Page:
Poltergeist Blu-ray Review

It seems like a nice enough community, with its sizeable homes, maintained lawns and child-friendly traffic. Never mind that spooky tree in the front yard…

After getting a good deal on the house, Eric (Sam Rockwell, THE WAY, WAY BACK) and Amy (Rosemarie DeWitt, KILL THE MESSENGER) move themselves and their three kids, teen Kendra (Saxon Sharbino, who appeared in another horror remake, I SPIT ON YOUR GRAVE, in 2010), Griffin (Kyle Catlett, who played the title role in Jean-Pierre Jeunet’s THE YOUNG AND PRODIGIOUS T.S. SPIVET) and Madison (Kennedi Clements, JINGLE ALL THE WAY 2) to the neighborhood. It’s not long, of course, before just about every aspect of the property starts displaying elements of abnormality—the trees growl, the grass pushes sticks out of the ground, the washing machine shows it has a mind of its own, etc. Apparently the Bowen family never saw POLTERGEIST—if they had, they might have consulted a paranormal investigator (Jane Adams, who appeared on HBO’s HUNG) sooner.

Poltergeist

POLTERGEIST (available in 3D, perhaps to give the jumping squirrel scene a little more oomph) is, obviously, a remake of Tobe Hooper’s original. That version, which starred Craig T. Nelson, JoBeth Williams and the wonderful Zelda Rubinstein, was one of the key entries in the famed Summer of 1982, which ushered in classic horror and sci-fi entries such as E.T., STAR TREK II and TRON. This version, however, didn’t even leave a dent on its opening weekend.

Poltergeist

Directed by Gil Kenan (2008’s CITY OF EMBER, 2006’s effective MONSTER HOUSE), POLTERGEIST makes all the attempts to pay homage to its inspiration, but never really amounts to much more than a few bumps. Surely it has a few creepy moments (oh no! light emitting from an iDevice!), but most of the attempts are misguided throwbacks. One of the bigger scares of the original stemmed from the scene in which young Robbie (here, Griffin) is attacked by a clown doll. In this version, the filmmakers don’t care so much about that particular scene (although it is present) as they do the look of the clown’s face and the sound of its laugh. 1982’s clown doll was disturbing because it was a clown doll; this year’s model was designed solely to scare and so it all comes off unnatural and forced. And the famous “They’re heeeeeere” scene? It seems as if young Catlett was woken from a nap to deliver the line.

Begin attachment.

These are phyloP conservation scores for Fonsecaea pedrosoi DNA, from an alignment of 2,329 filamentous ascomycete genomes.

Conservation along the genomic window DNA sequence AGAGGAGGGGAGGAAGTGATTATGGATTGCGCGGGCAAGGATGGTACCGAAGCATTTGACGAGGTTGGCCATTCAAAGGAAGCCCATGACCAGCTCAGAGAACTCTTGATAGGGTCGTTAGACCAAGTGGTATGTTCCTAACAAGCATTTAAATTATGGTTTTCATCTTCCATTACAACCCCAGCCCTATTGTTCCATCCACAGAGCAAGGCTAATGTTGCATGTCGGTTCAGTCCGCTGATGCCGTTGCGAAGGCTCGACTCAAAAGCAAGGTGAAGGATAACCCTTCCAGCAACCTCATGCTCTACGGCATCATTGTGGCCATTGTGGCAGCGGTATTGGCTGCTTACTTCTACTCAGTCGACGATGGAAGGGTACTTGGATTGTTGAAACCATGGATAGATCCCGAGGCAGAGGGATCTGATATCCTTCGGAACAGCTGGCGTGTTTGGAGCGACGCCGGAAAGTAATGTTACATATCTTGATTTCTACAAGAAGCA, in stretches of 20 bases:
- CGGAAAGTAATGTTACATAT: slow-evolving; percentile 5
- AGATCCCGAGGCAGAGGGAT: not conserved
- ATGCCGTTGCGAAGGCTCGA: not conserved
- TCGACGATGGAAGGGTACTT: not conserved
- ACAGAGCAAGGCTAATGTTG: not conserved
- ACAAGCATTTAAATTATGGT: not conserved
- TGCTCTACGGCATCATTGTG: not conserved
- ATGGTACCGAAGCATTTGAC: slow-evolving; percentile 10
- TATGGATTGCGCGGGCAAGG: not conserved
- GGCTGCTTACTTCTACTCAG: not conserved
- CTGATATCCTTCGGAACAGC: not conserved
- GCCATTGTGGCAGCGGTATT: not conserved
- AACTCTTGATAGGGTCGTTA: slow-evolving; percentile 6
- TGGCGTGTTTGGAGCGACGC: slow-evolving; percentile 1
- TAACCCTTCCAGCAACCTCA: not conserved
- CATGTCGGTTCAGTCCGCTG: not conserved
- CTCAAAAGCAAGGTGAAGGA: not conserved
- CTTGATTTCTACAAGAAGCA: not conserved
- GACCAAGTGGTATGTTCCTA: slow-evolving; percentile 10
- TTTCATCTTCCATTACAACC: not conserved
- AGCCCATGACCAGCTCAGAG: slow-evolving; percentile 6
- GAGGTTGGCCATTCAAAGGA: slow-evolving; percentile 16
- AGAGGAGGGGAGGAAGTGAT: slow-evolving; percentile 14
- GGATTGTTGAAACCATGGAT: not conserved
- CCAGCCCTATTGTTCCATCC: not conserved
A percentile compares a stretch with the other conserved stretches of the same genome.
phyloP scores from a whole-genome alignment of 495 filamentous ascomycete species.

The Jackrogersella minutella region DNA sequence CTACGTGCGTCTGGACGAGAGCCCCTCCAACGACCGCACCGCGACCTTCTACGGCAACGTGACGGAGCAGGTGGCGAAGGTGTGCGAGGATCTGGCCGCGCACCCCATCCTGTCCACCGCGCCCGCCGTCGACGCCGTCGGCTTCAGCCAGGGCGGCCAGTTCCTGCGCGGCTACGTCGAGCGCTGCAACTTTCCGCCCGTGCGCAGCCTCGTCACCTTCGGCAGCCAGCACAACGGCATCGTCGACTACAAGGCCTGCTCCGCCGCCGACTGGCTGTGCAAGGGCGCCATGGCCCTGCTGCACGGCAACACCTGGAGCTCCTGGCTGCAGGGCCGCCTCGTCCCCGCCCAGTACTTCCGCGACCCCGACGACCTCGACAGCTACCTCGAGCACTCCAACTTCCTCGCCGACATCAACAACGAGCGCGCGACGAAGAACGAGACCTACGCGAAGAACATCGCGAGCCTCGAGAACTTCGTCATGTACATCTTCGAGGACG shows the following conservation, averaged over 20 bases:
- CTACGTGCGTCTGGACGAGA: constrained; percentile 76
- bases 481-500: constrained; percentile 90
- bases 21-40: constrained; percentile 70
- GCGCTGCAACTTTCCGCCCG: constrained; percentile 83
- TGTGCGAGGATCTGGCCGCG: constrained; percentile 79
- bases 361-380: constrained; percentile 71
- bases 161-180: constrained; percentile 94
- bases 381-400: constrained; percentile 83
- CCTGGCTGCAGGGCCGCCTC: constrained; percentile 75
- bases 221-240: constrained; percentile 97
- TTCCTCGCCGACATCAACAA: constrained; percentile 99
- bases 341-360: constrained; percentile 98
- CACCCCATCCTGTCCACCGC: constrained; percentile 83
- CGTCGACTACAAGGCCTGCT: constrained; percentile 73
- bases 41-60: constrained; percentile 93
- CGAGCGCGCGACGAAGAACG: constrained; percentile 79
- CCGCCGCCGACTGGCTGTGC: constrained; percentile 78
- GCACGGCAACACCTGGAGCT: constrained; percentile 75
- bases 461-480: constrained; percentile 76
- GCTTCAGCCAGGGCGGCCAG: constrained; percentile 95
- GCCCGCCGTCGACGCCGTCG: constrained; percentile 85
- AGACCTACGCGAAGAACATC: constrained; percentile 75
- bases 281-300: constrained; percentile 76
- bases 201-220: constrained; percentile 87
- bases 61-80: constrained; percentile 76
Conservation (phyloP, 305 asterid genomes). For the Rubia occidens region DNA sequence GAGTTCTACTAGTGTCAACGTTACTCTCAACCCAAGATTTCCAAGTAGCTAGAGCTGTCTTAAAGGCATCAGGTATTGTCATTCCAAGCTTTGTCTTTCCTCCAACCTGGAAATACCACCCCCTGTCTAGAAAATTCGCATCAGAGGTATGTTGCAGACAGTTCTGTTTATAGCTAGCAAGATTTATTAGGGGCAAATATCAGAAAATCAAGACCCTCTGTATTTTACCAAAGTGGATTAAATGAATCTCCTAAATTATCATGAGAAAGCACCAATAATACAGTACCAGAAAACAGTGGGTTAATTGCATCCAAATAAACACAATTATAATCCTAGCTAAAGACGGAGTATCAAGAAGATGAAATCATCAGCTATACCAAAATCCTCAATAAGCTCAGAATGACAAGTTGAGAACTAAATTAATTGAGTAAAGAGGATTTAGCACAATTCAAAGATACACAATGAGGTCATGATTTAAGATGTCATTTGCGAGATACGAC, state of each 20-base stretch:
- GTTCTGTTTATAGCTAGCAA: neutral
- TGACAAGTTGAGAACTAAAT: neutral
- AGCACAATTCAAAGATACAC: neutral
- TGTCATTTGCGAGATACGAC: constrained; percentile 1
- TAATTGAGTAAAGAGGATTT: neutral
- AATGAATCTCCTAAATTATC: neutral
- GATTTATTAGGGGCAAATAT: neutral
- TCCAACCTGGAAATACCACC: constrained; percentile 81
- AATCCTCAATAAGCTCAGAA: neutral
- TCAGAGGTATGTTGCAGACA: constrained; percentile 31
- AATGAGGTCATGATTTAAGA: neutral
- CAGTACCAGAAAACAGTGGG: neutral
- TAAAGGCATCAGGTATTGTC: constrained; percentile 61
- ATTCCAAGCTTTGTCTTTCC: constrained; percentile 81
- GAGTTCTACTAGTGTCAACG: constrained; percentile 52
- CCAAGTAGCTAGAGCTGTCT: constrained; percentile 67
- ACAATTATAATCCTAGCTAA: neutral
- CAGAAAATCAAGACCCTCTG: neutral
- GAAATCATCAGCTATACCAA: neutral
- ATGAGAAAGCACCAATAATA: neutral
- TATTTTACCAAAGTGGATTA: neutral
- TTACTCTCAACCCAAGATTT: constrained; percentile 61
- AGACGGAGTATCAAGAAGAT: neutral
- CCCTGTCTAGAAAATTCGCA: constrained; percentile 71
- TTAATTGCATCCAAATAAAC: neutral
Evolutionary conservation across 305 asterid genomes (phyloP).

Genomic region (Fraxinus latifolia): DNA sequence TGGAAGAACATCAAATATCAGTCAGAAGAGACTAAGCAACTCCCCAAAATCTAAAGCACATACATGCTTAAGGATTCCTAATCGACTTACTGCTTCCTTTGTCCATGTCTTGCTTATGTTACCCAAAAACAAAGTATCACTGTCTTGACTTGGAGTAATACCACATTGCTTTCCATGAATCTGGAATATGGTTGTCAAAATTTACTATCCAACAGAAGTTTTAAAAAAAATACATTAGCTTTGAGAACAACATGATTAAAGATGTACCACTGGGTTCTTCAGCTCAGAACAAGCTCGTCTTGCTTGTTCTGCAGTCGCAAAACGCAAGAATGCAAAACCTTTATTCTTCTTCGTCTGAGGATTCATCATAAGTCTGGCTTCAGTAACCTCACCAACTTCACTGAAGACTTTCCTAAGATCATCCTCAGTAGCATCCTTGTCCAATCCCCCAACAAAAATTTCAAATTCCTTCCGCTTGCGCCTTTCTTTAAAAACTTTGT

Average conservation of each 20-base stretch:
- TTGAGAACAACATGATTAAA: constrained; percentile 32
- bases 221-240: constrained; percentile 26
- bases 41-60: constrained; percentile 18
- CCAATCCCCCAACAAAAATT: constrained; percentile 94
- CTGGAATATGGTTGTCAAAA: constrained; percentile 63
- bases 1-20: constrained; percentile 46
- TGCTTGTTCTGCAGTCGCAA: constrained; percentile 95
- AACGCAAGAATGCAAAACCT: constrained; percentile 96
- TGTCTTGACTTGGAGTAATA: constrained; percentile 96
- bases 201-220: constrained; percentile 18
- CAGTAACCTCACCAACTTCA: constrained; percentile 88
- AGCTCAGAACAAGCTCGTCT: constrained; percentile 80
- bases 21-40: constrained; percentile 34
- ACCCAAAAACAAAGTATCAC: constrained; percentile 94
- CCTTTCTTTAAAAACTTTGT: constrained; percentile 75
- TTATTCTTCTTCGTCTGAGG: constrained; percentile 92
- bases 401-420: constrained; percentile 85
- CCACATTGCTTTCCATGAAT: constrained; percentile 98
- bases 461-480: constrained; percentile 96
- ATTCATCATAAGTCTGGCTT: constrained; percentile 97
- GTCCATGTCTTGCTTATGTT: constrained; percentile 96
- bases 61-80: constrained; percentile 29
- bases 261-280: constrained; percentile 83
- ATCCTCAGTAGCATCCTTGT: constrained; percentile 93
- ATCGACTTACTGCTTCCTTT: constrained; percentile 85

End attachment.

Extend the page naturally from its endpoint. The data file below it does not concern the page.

Poltergeist

The younger crowd that might be unfamiliar with the original POLTERGEIST is more likely to be spooked by what’s in front of them and dazzled by the CGI work (much of which is effective). In that regard, the movie might stick. But that has less to do with the quality than it does what a younger modern audience is used to seeing in horror movies.

Poltergeist

If anything will stand out to the older crowd, it’s the talents of cast members Rockwell, DeWitt and Adams, who all make for fine choices and provide a little personality to an otherwise hollow effort.

BLU-RAY REVIEW

Video: 2.40:1 in 1080p with MPEG-4 AVC codec. The high-definition presentation offers excellent details, accurate colors, deep blacks and an overall clean image.

Audio: English DTS-HD Master Audio 7.1; Spanish Dolby Digital 5.1; French Dolby Digital 5.1. Subtitles in English, Spanish and French. The audio is also strong, with clean dialogue and sound effects that greatly aid the atmosphere of the movie.

Theatrical Cut (1:33:41)

Extended Cut (1:40:53)

Alternate Ending (1:46)

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